Verbena’s iconic gazebo in need of repairsBy Stephen Dawkins Published 5:33pm Monday, August 5, 2013
The iconic gazebo in Verbena was built in the early 1980s, though it looks as if it has been there much longer.
That’s not a slight against the folks who built the gazebo. In fact, it has held up remarkably well over the past 30 years, but time and the elements have taken their toll and the folks interested in preserving the town’s history are worried they don’t have the resources necessary to make needed repairs.
“Any structure like that that is exposed is ultimately going to deteriorate,” said Chuck Rice, president of the Verbena Historical Society. “We’ve done repairs to it continuously. We’ve done the best we can over time, but we just don’t have the resources.”
The gazebo was meant to look old. Its builders wanted the structure to seem like it had always been there, back to the town’s fascinating founding as a sanctuary from yellow fever for wealthy Montgomery residents.
There isn’t much left in town that dates back to those earlier times. The Verbena Historical Society was founded in 1975 as an effort to save a historical store and academy.
Both of those buildings are gone, but the Society managed to get the community on the National Historic Registry and start Verbena Trade Day as an annual fundraising community-building effort.
Bob and Mary Kate Weir at the time were among a group of residents eager to preserve the town’s history.
“We loved the history so much that we wanted to re-create the feel that we all have for the community,” said Bob Weir, who serves as vice president for the Historical Society.
Their efforts focused on building a gazebo as a center of the Trade Day festivities–and the community.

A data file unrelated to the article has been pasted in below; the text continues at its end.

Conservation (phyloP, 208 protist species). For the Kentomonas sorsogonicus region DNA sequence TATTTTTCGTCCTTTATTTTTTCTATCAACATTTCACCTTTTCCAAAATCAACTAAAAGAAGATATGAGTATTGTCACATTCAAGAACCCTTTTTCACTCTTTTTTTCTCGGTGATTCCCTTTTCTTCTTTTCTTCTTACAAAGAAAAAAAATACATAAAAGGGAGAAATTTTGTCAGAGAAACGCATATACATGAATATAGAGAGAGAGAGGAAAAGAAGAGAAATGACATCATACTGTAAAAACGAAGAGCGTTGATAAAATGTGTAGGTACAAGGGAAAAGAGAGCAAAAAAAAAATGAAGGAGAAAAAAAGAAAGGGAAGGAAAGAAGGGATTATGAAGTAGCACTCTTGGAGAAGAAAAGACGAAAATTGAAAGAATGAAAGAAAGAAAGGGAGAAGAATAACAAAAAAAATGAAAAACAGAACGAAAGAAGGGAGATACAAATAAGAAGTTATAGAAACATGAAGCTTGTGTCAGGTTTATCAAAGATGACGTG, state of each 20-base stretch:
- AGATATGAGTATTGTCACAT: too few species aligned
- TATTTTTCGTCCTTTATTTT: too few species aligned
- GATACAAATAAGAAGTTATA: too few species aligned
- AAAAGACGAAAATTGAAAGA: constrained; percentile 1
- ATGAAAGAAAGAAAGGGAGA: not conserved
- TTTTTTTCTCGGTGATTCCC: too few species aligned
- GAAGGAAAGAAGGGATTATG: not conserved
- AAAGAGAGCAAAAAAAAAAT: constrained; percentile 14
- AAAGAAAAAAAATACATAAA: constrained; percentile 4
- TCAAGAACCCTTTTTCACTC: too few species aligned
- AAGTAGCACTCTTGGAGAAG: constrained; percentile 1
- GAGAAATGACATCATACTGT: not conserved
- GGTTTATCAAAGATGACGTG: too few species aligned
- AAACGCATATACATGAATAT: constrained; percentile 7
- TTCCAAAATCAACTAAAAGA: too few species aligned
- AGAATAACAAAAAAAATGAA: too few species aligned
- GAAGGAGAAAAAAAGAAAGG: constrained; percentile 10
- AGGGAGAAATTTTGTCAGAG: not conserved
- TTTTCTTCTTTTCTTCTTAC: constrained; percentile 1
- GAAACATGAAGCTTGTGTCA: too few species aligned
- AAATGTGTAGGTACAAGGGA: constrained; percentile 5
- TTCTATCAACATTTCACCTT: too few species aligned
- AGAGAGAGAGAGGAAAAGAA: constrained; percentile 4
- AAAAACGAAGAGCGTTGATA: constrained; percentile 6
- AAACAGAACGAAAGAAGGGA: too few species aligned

None of those involved had a background in construction. They were accomplishing their goal through sheer willpower.
“We’re pulling in the people in the community, and everybody is contributing something,” Bob Weir said. “It had to be like it had always been there. I think we accomplished that. Nobody realized it was new.”
But Trade Day faded out in the late 1980s, the Historical Society’s membership dwindled and the gazebo deteriorated.
“The structure itself has really become kind of a symbol of Verbena,” Rice said. “It would be nice if we could shore it up and make sure it lasts for other people as time goes on. Our community is in need of trying to maintain that symbol if we can.”
The floor needs to be replaced, the railing re-done and a new coat of paint applied, among other things. The problem is the Historical Society doesn’t have enough money in its account to hire someone to do the work, and time has taken its toll on the Society’s members just like it has the gazebo.
“Where we are is we’re crumbling,” Weir said. “Thirty years of time and age have taken their toll on the gazebo and the people that built it.
“We built it with a lot of hard work. We need that spirit to come from somewhere.”
Anyone interested in helping the Historical Society can contact (251) 213-0594, (205) 755-1484, email@example.com, firstname.lastname@example.org or (205) 294-9201.